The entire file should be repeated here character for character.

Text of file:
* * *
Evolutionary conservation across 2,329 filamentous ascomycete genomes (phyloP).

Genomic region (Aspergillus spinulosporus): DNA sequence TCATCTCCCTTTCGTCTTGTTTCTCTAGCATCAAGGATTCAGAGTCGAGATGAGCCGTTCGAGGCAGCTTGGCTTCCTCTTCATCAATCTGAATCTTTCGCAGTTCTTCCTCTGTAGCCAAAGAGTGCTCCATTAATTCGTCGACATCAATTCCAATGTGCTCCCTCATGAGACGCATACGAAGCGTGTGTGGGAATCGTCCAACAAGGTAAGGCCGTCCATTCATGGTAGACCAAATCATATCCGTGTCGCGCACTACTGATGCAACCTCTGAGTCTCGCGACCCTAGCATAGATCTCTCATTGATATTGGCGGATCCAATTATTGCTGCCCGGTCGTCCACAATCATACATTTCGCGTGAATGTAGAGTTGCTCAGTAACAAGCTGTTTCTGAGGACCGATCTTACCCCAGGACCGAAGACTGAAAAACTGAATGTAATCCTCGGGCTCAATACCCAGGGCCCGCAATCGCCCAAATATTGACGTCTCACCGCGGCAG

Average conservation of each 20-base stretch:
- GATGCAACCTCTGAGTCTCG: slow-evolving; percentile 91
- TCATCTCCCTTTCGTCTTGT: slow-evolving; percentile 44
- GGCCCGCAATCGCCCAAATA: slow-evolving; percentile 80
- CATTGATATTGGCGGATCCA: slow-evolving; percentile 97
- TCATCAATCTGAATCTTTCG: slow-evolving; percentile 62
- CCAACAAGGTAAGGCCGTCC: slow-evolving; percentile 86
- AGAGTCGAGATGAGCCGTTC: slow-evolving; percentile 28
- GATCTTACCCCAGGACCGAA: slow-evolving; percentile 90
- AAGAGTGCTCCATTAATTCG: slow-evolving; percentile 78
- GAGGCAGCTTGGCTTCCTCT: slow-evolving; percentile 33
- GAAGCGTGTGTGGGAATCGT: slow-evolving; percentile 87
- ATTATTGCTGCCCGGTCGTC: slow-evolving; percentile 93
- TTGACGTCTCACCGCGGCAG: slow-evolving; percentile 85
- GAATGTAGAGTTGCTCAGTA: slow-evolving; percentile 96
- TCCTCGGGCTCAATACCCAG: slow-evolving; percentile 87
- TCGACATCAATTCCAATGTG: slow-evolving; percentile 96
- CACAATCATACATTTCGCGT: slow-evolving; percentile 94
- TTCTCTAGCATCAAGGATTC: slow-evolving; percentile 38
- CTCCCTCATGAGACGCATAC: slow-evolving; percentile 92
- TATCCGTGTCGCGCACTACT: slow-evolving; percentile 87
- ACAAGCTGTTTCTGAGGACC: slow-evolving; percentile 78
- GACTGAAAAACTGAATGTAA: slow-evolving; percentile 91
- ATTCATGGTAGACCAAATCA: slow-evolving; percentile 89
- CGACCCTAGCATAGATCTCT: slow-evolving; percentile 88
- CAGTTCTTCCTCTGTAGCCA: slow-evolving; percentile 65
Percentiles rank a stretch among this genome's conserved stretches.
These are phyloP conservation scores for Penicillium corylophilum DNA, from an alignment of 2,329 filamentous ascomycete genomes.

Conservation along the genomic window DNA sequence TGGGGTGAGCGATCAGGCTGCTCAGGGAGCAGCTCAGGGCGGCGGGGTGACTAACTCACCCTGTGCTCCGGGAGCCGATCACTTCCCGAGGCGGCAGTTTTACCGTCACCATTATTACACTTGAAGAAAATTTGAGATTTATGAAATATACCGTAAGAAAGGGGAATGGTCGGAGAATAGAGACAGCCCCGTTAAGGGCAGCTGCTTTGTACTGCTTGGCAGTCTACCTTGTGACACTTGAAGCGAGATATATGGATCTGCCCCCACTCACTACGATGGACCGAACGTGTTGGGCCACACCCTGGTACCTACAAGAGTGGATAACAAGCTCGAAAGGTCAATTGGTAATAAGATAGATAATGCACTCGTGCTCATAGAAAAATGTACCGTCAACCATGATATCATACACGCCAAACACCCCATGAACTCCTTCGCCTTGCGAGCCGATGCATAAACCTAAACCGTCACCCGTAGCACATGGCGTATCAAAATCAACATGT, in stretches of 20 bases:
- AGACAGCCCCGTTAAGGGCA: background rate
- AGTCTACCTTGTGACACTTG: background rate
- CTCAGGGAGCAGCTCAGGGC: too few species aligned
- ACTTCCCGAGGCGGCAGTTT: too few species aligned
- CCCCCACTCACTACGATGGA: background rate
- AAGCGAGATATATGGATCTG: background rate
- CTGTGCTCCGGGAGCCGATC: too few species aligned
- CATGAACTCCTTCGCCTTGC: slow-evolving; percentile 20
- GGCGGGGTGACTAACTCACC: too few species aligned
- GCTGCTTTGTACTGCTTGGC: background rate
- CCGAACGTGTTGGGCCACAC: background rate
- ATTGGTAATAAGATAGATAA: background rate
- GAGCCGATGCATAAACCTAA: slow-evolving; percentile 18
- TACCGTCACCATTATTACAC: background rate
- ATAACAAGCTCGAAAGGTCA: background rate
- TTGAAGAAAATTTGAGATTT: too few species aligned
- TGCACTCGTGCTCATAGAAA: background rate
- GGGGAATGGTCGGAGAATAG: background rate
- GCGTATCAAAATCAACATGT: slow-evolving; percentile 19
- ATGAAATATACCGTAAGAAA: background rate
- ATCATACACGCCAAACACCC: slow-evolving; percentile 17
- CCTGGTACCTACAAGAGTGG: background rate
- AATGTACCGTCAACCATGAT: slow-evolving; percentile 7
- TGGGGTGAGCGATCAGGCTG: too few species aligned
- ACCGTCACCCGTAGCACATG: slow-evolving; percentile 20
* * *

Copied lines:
Evolutionary conservation across 2,329 filamentous ascomycete genomes (phyloP).

Genomic region (Aspergillus spinulosporus): DNA sequence TCATCTCCCTTTCGTCTTGTTTCTCTAGCATCAAGGATTCAGAGTCGAGATGAGCCGTTCGAGGCAGCTTGGCTTCCTCTTCATCAATCTGAATCTTTCGCAGTTCTTCCTCTGTAGCCAAAGAGTGCTCCATTAATTCGTCGACATCAATTCCAATGTGCTCCCTCATGAGACGCATACGAAGCGTGTGTGGGAATCGTCCAACAAGGTAAGGCCGTCCATTCATGGTAGACCAAATCATATCCGTGTCGCGCACTACTGATGCAACCTCTGAGTCTCGCGACCCTAGCATAGATCTCTCATTGATATTGGCGGATCCAATTATTGCTGCCCGGTCGTCCACAATCATACATTTCGCGTGAATGTAGAGTTGCTCAGTAACAAGCTGTTTCTGAGGACCGATCTTACCCCAGGACCGAAGACTGAAAAACTGAATGTAATCCTCGGGCTCAATACCCAGGGCCCGCAATCGCCCAAATATTGACGTCTCACCGCGGCAG

Average conservation of each 20-base stretch:
- GATGCAACCTCTGAGTCTCG: slow-evolving; percentile 91
- TCATCTCCCTTTCGTCTTGT: slow-evolving; percentile 44
- GGCCCGCAATCGCCCAAATA: slow-evolving; percentile 80
- CATTGATATTGGCGGATCCA: slow-evolving; percentile 97
- TCATCAATCTGAATCTTTCG: slow-evolving; percentile 62
- CCAACAAGGTAAGGCCGTCC: slow-evolving; percentile 86
- AGAGTCGAGATGAGCCGTTC: slow-evolving; percentile 28
- GATCTTACCCCAGGACCGAA: slow-evolving; percentile 90
- AAGAGTGCTCCATTAATTCG: slow-evolving; percentile 78
- GAGGCAGCTTGGCTTCCTCT: slow-evolving; percentile 33
- GAAGCGTGTGTGGGAATCGT: slow-evolving; percentile 87
- ATTATTGCTGCCCGGTCGTC: slow-evolving; percentile 93
- TTGACGTCTCACCGCGGCAG: slow-evolving; percentile 85
- GAATGTAGAGTTGCTCAGTA: slow-evolving; percentile 96
- TCCTCGGGCTCAATACCCAG: slow-evolving; percentile 87
- TCGACATCAATTCCAATGTG: slow-evolving; percentile 96
- CACAATCATACATTTCGCGT: slow-evolving; percentile 94
- TTCTCTAGCATCAAGGATTC: slow-evolving; percentile 38
- CTCCCTCATGAGACGCATAC: slow-evolving; percentile 92
- TATCCGTGTCGCGCACTACT: slow-evolving; percentile 87
- ACAAGCTGTTTCTGAGGACC: slow-evolving; percentile 78
- GACTGAAAAACTGAATGTAA: slow-evolving; percentile 91
- ATTCATGGTAGACCAAATCA: slow-evolving; percentile 89
- CGACCCTAGCATAGATCTCT: slow-evolving; percentile 88
- CAGTTCTTCCTCTGTAGCCA: slow-evolving; percentile 65
Percentiles rank a stretch among this genome's conserved stretches.
These are phyloP conservation scores for Penicillium corylophilum DNA, from an alignment of 2,329 filamentous ascomycete genomes.

Conservation along the genomic window DNA sequence TGGGGTGAGCGATCAGGCTGCTCAGGGAGCAGCTCAGGGCGGCGGGGTGACTAACTCACCCTGTGCTCCGGGAGCCGATCACTTCCCGAGGCGGCAGTTTTACCGTCACCATTATTACACTTGAAGAAAATTTGAGATTTATGAAATATACCGTAAGAAAGGGGAATGGTCGGAGAATAGAGACAGCCCCGTTAAGGGCAGCTGCTTTGTACTGCTTGGCAGTCTACCTTGTGACACTTGAAGCGAGATATATGGATCTGCCCCCACTCACTACGATGGACCGAACGTGTTGGGCCACACCCTGGTACCTACAAGAGTGGATAACAAGCTCGAAAGGTCAATTGGTAATAAGATAGATAATGCACTCGTGCTCATAGAAAAATGTACCGTCAACCATGATATCATACACGCCAAACACCCCATGAACTCCTTCGCCTTGCGAGCCGATGCATAAACCTAAACCGTCACCCGTAGCACATGGCGTATCAAAATCAACATGT, in stretches of 20 bases:
- AGACAGCCCCGTTAAGGGCA: background rate
- AGTCTACCTTGTGACACTTG: background rate
- CTCAGGGAGCAGCTCAGGGC: too few species aligned
- ACTTCCCGAGGCGGCAGTTT: too few species aligned
- CCCCCACTCACTACGATGGA: background rate
- AAGCGAGATATATGGATCTG: background rate
- CTGTGCTCCGGGAGCCGATC: too few species aligned
- CATGAACTCCTTCGCCTTGC: slow-evolving; percentile 20
- GGCGGGGTGACTAACTCACC: too few species aligned
- GCTGCTTTGTACTGCTTGGC: background rate
- CCGAACGTGTTGGGCCACAC: background rate
- ATTGGTAATAAGATAGATAA: background rate
- GAGCCGATGCATAAACCTAA: slow-evolving; percentile 18
- TACCGTCACCATTATTACAC: background rate
- ATAACAAGCTCGAAAGGTCA: background rate
- TTGAAGAAAATTTGAGATTT: too few species aligned
- TGCACTCGTGCTCATAGAAA: background rate
- GGGGAATGGTCGGAGAATAG: background rate
- GCGTATCAAAATCAACATGT: slow-evolving; percentile 19
- ATGAAATATACCGTAAGAAA: background rate
- ATCATACACGCCAAACACCC: slow-evolving; percentile 17
- CCTGGTACCTACAAGAGTGG: background rate
- AATGTACCGTCAACCATGAT: slow-evolving; percentile 7
- TGGGGTGAGCGATCAGGCTG: too few species aligned
- ACCGTCACCCGTAGCACATG: slow-evolving; percentile 20